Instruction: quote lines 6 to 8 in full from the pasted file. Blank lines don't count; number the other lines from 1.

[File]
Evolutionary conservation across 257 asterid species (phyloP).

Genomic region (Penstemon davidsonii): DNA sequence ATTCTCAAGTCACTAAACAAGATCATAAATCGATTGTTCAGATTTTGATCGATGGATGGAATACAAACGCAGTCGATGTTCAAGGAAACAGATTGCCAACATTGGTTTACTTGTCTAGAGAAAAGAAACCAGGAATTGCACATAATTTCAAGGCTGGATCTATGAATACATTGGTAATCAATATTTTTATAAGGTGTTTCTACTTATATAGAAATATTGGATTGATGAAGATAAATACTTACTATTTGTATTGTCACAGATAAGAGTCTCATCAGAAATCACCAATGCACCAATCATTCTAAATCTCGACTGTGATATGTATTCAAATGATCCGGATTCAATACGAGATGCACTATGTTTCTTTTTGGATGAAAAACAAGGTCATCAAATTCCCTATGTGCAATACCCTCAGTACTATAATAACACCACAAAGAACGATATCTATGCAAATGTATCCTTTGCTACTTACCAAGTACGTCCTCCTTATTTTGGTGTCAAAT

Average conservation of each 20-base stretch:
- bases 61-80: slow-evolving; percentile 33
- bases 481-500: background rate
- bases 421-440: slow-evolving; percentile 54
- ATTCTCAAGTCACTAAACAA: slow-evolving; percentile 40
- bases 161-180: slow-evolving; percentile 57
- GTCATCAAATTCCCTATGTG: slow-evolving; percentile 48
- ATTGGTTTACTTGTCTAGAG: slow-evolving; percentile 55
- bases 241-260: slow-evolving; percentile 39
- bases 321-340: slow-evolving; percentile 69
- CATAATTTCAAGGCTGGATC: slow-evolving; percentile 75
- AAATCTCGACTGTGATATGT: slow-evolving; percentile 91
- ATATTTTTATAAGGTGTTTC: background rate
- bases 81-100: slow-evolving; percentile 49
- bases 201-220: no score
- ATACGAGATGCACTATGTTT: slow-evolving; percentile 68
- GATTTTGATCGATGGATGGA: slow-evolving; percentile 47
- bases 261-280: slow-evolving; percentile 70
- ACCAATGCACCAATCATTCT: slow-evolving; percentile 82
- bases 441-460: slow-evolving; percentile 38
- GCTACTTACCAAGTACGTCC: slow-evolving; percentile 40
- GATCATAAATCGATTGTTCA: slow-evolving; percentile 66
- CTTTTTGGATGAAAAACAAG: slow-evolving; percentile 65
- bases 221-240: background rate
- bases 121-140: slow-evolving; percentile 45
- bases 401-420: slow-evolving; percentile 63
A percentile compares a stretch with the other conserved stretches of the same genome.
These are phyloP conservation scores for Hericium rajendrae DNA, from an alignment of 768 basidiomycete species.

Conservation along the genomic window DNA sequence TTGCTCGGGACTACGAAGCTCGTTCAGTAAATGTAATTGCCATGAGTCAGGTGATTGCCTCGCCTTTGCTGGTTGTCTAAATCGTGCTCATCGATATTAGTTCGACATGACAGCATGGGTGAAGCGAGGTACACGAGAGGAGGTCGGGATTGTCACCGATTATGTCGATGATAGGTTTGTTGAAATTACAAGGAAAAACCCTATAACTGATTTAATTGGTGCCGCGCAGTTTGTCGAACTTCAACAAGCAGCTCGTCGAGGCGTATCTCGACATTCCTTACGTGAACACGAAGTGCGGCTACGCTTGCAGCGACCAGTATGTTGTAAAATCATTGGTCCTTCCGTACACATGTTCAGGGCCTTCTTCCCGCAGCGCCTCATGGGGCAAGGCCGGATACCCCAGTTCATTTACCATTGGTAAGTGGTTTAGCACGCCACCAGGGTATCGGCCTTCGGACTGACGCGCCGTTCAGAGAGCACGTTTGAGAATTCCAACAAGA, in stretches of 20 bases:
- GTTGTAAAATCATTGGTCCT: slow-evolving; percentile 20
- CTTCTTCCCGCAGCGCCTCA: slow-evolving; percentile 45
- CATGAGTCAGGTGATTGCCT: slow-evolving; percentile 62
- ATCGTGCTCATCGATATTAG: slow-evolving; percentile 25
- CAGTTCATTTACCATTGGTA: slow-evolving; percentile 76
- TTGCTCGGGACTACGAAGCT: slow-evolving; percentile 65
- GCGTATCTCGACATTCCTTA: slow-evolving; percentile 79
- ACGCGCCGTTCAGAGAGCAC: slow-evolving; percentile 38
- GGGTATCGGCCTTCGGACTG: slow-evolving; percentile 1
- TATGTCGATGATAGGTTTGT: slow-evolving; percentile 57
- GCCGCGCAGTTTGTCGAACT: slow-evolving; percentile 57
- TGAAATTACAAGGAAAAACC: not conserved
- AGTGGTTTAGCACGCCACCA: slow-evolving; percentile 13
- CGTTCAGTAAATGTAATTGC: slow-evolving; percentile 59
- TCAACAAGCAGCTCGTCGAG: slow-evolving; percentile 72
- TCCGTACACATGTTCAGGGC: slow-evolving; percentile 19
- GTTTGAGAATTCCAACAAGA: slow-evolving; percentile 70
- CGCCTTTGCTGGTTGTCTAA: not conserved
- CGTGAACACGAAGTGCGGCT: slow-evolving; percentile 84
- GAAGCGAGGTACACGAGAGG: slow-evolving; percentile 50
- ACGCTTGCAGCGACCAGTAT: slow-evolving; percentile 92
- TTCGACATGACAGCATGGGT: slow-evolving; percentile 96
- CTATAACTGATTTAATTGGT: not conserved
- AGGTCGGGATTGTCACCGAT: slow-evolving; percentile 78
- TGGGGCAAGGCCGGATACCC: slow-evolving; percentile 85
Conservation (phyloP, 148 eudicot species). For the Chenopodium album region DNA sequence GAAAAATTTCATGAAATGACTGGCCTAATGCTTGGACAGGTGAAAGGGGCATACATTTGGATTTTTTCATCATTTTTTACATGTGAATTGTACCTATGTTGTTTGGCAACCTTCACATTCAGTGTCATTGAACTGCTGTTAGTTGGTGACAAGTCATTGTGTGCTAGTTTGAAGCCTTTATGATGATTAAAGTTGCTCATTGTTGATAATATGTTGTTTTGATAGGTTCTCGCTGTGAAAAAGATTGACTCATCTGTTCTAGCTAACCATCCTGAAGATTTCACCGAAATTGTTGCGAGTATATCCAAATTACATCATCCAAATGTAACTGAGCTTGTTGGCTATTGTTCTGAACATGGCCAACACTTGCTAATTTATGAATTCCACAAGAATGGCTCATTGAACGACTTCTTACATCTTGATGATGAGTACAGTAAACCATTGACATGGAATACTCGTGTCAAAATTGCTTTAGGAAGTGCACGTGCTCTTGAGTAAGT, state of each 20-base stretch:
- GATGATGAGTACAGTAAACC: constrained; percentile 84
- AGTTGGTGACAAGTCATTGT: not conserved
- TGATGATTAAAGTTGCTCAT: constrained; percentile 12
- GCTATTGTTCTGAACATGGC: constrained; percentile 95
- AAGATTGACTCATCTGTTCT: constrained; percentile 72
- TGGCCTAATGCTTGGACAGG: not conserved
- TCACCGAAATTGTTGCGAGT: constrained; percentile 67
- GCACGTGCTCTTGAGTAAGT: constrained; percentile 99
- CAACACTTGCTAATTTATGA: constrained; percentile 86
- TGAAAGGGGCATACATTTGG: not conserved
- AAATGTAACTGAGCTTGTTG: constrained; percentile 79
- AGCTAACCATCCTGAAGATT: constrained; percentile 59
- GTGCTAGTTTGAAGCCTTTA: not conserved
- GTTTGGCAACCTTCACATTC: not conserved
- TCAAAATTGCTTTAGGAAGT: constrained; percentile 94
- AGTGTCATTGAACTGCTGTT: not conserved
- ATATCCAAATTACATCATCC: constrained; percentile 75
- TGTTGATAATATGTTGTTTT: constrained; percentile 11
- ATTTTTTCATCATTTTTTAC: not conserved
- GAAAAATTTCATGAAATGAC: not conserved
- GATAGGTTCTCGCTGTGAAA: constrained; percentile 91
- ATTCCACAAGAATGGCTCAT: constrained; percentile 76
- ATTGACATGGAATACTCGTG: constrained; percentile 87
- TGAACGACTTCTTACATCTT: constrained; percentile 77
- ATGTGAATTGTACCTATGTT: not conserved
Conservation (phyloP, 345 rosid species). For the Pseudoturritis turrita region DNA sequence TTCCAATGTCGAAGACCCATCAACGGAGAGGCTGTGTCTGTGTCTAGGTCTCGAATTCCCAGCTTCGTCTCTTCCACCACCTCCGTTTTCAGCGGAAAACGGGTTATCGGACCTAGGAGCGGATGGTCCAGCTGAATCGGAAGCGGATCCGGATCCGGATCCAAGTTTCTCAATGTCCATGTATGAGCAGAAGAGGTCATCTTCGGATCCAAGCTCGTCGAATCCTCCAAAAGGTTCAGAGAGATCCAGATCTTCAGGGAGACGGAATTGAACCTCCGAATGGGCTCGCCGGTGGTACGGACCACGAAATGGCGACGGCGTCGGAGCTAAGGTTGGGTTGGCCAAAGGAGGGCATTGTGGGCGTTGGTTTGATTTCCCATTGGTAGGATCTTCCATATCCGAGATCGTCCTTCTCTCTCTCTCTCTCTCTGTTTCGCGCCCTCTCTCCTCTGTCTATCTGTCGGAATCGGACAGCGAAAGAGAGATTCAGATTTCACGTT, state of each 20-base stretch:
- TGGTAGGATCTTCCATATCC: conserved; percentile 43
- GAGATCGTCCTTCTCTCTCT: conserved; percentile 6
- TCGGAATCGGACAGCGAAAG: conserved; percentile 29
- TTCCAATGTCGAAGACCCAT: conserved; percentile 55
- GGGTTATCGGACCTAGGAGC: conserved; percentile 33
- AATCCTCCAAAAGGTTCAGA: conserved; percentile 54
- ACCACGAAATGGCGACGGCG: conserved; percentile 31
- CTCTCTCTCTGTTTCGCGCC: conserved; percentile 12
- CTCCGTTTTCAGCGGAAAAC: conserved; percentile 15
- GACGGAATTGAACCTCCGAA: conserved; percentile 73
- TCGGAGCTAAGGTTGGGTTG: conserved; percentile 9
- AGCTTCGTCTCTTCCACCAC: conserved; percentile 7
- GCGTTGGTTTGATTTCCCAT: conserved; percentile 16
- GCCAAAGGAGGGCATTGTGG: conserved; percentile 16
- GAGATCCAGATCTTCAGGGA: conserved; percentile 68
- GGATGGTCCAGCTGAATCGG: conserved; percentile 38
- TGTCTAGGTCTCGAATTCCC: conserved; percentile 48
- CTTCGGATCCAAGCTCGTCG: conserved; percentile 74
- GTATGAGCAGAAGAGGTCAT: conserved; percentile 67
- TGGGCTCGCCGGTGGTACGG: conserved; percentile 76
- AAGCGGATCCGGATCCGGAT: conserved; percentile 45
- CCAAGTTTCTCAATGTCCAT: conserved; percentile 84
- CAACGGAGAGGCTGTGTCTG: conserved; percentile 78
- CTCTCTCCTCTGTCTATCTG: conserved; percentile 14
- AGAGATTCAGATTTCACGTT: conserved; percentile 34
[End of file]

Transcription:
- bases 421-440: slow-evolving; percentile 54
- ATTCTCAAGTCACTAAACAA: slow-evolving; percentile 40
- bases 161-180: slow-evolving; percentile 57